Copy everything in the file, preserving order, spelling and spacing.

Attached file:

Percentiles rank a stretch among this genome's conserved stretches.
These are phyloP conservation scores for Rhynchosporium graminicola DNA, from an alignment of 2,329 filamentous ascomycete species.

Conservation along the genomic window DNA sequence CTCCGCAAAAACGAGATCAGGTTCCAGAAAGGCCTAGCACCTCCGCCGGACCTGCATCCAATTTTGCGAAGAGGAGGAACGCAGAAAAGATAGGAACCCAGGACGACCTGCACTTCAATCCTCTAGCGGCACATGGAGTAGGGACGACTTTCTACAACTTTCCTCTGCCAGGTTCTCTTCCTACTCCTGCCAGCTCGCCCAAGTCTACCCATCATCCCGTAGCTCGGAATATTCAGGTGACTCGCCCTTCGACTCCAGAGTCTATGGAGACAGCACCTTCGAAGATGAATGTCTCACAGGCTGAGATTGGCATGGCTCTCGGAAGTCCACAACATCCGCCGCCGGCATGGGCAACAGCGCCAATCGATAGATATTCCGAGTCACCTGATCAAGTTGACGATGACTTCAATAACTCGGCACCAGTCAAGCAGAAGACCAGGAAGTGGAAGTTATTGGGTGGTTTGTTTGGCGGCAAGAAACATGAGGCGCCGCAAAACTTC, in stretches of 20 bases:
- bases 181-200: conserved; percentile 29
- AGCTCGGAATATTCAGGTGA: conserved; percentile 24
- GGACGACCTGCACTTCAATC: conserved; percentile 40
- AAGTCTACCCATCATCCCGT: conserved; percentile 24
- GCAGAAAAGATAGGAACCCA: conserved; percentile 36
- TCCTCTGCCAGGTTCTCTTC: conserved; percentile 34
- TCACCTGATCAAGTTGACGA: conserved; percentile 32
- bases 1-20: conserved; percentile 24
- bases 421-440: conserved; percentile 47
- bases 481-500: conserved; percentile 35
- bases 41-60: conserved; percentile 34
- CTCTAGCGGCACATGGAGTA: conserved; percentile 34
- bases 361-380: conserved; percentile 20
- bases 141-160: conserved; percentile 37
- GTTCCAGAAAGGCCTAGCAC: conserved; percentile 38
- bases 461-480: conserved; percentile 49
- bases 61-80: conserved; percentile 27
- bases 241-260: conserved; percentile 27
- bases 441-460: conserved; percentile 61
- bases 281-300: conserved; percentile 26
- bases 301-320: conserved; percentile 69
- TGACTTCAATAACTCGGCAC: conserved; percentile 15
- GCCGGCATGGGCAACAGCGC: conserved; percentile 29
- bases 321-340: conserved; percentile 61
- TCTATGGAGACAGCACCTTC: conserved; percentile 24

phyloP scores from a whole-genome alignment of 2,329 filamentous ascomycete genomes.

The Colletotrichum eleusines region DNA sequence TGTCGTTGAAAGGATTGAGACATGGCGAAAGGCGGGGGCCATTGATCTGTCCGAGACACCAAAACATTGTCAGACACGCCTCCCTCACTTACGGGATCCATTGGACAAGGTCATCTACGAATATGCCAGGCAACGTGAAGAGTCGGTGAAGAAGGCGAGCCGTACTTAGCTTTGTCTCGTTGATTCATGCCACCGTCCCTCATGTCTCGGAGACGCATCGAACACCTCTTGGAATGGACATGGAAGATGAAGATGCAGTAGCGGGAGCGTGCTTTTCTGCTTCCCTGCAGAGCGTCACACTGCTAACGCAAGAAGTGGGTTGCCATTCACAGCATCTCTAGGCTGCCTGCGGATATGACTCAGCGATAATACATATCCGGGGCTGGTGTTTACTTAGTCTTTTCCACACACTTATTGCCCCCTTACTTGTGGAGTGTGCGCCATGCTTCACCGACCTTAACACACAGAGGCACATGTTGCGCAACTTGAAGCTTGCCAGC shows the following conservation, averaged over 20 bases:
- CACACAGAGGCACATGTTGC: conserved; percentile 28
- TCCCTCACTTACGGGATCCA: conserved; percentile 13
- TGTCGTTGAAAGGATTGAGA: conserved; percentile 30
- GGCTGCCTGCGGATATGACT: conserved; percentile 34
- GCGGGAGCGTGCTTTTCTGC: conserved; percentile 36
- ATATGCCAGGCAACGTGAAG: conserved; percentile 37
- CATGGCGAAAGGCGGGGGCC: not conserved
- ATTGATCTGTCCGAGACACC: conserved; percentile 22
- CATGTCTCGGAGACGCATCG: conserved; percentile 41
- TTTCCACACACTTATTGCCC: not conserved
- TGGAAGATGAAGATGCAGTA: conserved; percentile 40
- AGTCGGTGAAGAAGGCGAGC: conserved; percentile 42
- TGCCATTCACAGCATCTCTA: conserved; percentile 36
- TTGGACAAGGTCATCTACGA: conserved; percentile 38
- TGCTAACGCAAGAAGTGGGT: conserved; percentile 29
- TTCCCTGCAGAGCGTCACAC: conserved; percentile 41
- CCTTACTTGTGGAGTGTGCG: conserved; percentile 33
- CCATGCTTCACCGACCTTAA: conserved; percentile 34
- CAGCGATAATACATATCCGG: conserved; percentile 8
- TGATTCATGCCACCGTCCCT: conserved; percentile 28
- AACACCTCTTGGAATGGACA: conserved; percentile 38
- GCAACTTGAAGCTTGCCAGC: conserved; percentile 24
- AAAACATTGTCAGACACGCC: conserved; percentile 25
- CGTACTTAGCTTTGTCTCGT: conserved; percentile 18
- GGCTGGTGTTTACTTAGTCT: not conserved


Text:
Percentiles rank a stretch among this genome's conserved stretches.
These are phyloP conservation scores for Rhynchosporium graminicola DNA, from an alignment of 2,329 filamentous ascomycete species.

Conservation along the genomic window DNA sequence CTCCGCAAAAACGAGATCAGGTTCCAGAAAGGCCTAGCACCTCCGCCGGACCTGCATCCAATTTTGCGAAGAGGAGGAACGCAGAAAAGATAGGAACCCAGGACGACCTGCACTTCAATCCTCTAGCGGCACATGGAGTAGGGACGACTTTCTACAACTTTCCTCTGCCAGGTTCTCTTCCTACTCCTGCCAGCTCGCCCAAGTCTACCCATCATCCCGTAGCTCGGAATATTCAGGTGACTCGCCCTTCGACTCCAGAGTCTATGGAGACAGCACCTTCGAAGATGAATGTCTCACAGGCTGAGATTGGCATGGCTCTCGGAAGTCCACAACATCCGCCGCCGGCATGGGCAACAGCGCCAATCGATAGATATTCCGAGTCACCTGATCAAGTTGACGATGACTTCAATAACTCGGCACCAGTCAAGCAGAAGACCAGGAAGTGGAAGTTATTGGGTGGTTTGTTTGGCGGCAAGAAACATGAGGCGCCGCAAAACTTC, in stretches of 20 bases:
- bases 181-200: conserved; percentile 29
- AGCTCGGAATATTCAGGTGA: conserved; percentile 24
- GGACGACCTGCACTTCAATC: conserved; percentile 40
- AAGTCTACCCATCATCCCGT: conserved; percentile 24
- GCAGAAAAGATAGGAACCCA: conserved; percentile 36
- TCCTCTGCCAGGTTCTCTTC: conserved; percentile 34
- TCACCTGATCAAGTTGACGA: conserved; percentile 32
- bases 1-20: conserved; percentile 24
- bases 421-440: conserved; percentile 47
- bases 481-500: conserved; percentile 35
- bases 41-60: conserved; percentile 34
- CTCTAGCGGCACATGGAGTA: conserved; percentile 34
- bases 361-380: conserved; percentile 20
- bases 141-160: conserved; percentile 37
- GTTCCAGAAAGGCCTAGCAC: conserved; percentile 38
- bases 461-480: conserved; percentile 49
- bases 61-80: conserved; percentile 27
- bases 241-260: conserved; percentile 27
- bases 441-460: conserved; percentile 61
- bases 281-300: conserved; percentile 26
- bases 301-320: conserved; percentile 69
- TGACTTCAATAACTCGGCAC: conserved; percentile 15
- GCCGGCATGGGCAACAGCGC: conserved; percentile 29
- bases 321-340: conserved; percentile 61
- TCTATGGAGACAGCACCTTC: conserved; percentile 24

phyloP scores from a whole-genome alignment of 2,329 filamentous ascomycete genomes.

The Colletotrichum eleusines region DNA sequence TGTCGTTGAAAGGATTGAGACATGGCGAAAGGCGGGGGCCATTGATCTGTCCGAGACACCAAAACATTGTCAGACACGCCTCCCTCACTTACGGGATCCATTGGACAAGGTCATCTACGAATATGCCAGGCAACGTGAAGAGTCGGTGAAGAAGGCGAGCCGTACTTAGCTTTGTCTCGTTGATTCATGCCACCGTCCCTCATGTCTCGGAGACGCATCGAACACCTCTTGGAATGGACATGGAAGATGAAGATGCAGTAGCGGGAGCGTGCTTTTCTGCTTCCCTGCAGAGCGTCACACTGCTAACGCAAGAAGTGGGTTGCCATTCACAGCATCTCTAGGCTGCCTGCGGATATGACTCAGCGATAATACATATCCGGGGCTGGTGTTTACTTAGTCTTTTCCACACACTTATTGCCCCCTTACTTGTGGAGTGTGCGCCATGCTTCACCGACCTTAACACACAGAGGCACATGTTGCGCAACTTGAAGCTTGCCAGC shows the following conservation, averaged over 20 bases:
- CACACAGAGGCACATGTTGC: conserved; percentile 28
- TCCCTCACTTACGGGATCCA: conserved; percentile 13
- TGTCGTTGAAAGGATTGAGA: conserved; percentile 30
- GGCTGCCTGCGGATATGACT: conserved; percentile 34
- GCGGGAGCGTGCTTTTCTGC: conserved; percentile 36
- ATATGCCAGGCAACGTGAAG: conserved; percentile 37
- CATGGCGAAAGGCGGGGGCC: not conserved
- ATTGATCTGTCCGAGACACC: conserved; percentile 22
- CATGTCTCGGAGACGCATCG: conserved; percentile 41
- TTTCCACACACTTATTGCCC: not conserved
- TGGAAGATGAAGATGCAGTA: conserved; percentile 40
- AGTCGGTGAAGAAGGCGAGC: conserved; percentile 42
- TGCCATTCACAGCATCTCTA: conserved; percentile 36
- TTGGACAAGGTCATCTACGA: conserved; percentile 38
- TGCTAACGCAAGAAGTGGGT: conserved; percentile 29
- TTCCCTGCAGAGCGTCACAC: conserved; percentile 41
- CCTTACTTGTGGAGTGTGCG: conserved; percentile 33
- CCATGCTTCACCGACCTTAA: conserved; percentile 34
- CAGCGATAATACATATCCGG: conserved; percentile 8
- TGATTCATGCCACCGTCCCT: conserved; percentile 28
- AACACCTCTTGGAATGGACA: conserved; percentile 38
- GCAACTTGAAGCTTGCCAGC: conserved; percentile 24
- AAAACATTGTCAGACACGCC: conserved; percentile 25
- CGTACTTAGCTTTGTCTCGT: conserved; percentile 18
- GGCTGGTGTTTACTTAGTCT: not conserved